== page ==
Tag Archives: built environment

Mickey Mao’s Playhouse (or why weird architecture isn’t that new, and why we need this weird crap)


Can weird architecture contribute to society? It depends on your definition of weird, and if that definition of weird includes any reference to starships, phallic symbols, and teapots.

I came across this article (http://www.cnn.com/2015/07/20/travel/gallery/china-weird-buildings-2015/index.html) regarding some recent unique architecture being built in China. Is it weird? Yeah, you could say that. Is that bad? Kinda, kinda not.

“Weird” architecture has always been around. The first time a nomadic civilization came across a permanent settlement one of those nomads declared, “Holy crap that’s weird.” (Imagine a Sumerian accent.) And when people first saw the completion of the Pyramids of Giza and The Sphinx someone uttered, “Holy crap that’s weird.” (Let’s go with a Hittite accent.) And when the Europeans in the Middle Ages were constructing buildings within the ruins of ancient Roman stadiums you know someone thought, “These ancient structures provideth us with stable and firm foundations to buildeth our homes.” (Okay, maybe not the best example of my point, but only because saying “Holy crap that’s weird” in Europe during the Middle Ages usually meant being excommunicated by The Church.)

So where was I… yes, there has always been weird architecture. More recent historical weirdness includes Antoni Gaudi, Buckminster Fuller, and Robert Venturi. And maybe their weirdness came across as kitsch or gimcrack (my word of the day), but within the DNA of this weirdness came a new perspective in design, architecture, structure, and perception. Yes, Gaudi is weird, but it gave us Santiago Calatrava. Bucky was way the hell out there, but it gave us Renzo Piano. And Bob, yeah, he had these weird ideas of ducks and decorated sheds, which basically has led to all of the images in the above link to Chinese architecture.

Weird architecture is not only good, it’s necessary. It’s the architectural proving ground to all future ideologies that will define how we live, how we worship, how we do business, and how we ultimately shape who we are now and in the future.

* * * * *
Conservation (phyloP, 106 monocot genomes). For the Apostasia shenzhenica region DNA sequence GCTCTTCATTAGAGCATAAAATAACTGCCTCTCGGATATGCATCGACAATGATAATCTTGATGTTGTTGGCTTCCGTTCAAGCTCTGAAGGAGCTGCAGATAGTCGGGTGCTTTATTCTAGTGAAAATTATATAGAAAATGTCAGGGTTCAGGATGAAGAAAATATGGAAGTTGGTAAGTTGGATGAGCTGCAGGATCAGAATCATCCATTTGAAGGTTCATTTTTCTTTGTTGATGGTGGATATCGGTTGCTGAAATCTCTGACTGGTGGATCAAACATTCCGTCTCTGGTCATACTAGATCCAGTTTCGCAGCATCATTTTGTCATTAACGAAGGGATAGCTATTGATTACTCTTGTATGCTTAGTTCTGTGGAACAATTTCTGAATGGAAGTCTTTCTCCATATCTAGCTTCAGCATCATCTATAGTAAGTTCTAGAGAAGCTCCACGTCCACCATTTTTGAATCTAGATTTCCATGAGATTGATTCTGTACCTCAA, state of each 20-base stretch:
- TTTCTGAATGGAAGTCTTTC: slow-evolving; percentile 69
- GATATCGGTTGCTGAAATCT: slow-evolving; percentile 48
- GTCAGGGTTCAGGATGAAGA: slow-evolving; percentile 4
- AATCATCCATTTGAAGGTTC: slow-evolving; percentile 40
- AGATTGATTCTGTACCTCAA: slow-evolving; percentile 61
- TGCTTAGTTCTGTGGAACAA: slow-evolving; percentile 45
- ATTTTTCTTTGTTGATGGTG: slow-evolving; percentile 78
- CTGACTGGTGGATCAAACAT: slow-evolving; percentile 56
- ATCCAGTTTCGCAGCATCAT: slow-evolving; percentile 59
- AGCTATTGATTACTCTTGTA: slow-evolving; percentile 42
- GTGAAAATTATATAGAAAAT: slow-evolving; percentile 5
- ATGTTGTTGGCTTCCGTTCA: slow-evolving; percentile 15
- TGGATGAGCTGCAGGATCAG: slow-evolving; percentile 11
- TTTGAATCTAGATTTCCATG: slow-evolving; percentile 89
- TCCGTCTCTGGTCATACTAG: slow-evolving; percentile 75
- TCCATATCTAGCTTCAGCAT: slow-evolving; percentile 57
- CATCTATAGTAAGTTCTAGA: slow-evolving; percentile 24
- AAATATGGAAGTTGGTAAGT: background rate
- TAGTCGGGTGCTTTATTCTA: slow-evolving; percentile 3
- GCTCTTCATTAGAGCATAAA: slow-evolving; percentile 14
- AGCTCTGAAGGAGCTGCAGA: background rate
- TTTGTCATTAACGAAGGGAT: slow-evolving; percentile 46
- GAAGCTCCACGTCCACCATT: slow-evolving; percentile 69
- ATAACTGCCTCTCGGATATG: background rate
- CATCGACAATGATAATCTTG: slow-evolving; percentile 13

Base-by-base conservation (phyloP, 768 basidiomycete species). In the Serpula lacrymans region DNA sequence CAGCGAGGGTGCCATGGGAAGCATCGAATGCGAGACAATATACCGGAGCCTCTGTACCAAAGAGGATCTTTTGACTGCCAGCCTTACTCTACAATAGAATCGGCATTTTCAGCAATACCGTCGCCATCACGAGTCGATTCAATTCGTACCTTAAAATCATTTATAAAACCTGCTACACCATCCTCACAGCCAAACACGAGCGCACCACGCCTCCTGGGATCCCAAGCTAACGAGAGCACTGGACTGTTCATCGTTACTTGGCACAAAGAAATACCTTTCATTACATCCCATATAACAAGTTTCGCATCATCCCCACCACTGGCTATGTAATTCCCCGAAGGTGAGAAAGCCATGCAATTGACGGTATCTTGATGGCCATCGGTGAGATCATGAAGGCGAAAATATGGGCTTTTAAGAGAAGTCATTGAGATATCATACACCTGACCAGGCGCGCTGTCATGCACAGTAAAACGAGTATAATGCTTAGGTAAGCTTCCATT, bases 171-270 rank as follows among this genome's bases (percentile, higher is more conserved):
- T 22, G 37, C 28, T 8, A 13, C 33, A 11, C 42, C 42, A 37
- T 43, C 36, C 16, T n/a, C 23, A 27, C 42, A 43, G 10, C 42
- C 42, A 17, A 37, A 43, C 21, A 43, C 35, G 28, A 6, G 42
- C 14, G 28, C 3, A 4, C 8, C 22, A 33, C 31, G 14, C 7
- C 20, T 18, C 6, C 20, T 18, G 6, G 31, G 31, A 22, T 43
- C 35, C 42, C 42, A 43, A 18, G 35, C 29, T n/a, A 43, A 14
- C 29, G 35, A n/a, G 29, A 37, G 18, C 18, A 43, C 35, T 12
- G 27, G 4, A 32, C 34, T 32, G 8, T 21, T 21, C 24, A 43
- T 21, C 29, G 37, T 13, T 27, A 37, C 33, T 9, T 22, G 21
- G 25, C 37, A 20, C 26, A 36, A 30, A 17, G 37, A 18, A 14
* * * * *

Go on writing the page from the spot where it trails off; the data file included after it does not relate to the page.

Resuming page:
Live long and prosper.


Highways connect as well as disconnect

When the Interstate Highway System was first constructed in this country, it was envisioned that limited-access divided highways would provide faster, and thus more direct, connections between cities. These highways would promote free trade (quicker delivery times between farming communities and the major metropolitan areas) and provide a means for deploying defensive forces in case of a nuclear attack. (Notice how the loop highways around major cities are beyond the blast zone of an atomic/nuclear explosion when detonated downtown.)

The interstate highways have also provided connections between business districts (within a city as well as suburban areas) and residential zones. Despite these meaningful connections the highways have provided a permanent disconnect between adjacent areas. Interstate highways have typically reduced the vehicular and pedestrian connections between each side of the highways (overpasses and underpasses cost money).

One great example of this disconnect is in downtown St. Louis. The postcard image of downtown St. Louis always shows the Jefferson Expansion Memorial (known as “The Arch” to all of its friends) standing tall along the banks of the mighty Mississippi River, with the modest skyline residing behind. What the postcard doesn’t illustrate is the chasm separating the Arch grounds from downtown – Interstate 70. Highways are wide vehicular friendly areas that for some reason dissuade people from crossing. (Maybe it’s something in our DNA that goes back tens of thousands of years ago when we weren’t at the top of the food chain, and any time we walked across an expansive open plain we would typically be eaten by something higher up on the food chain.)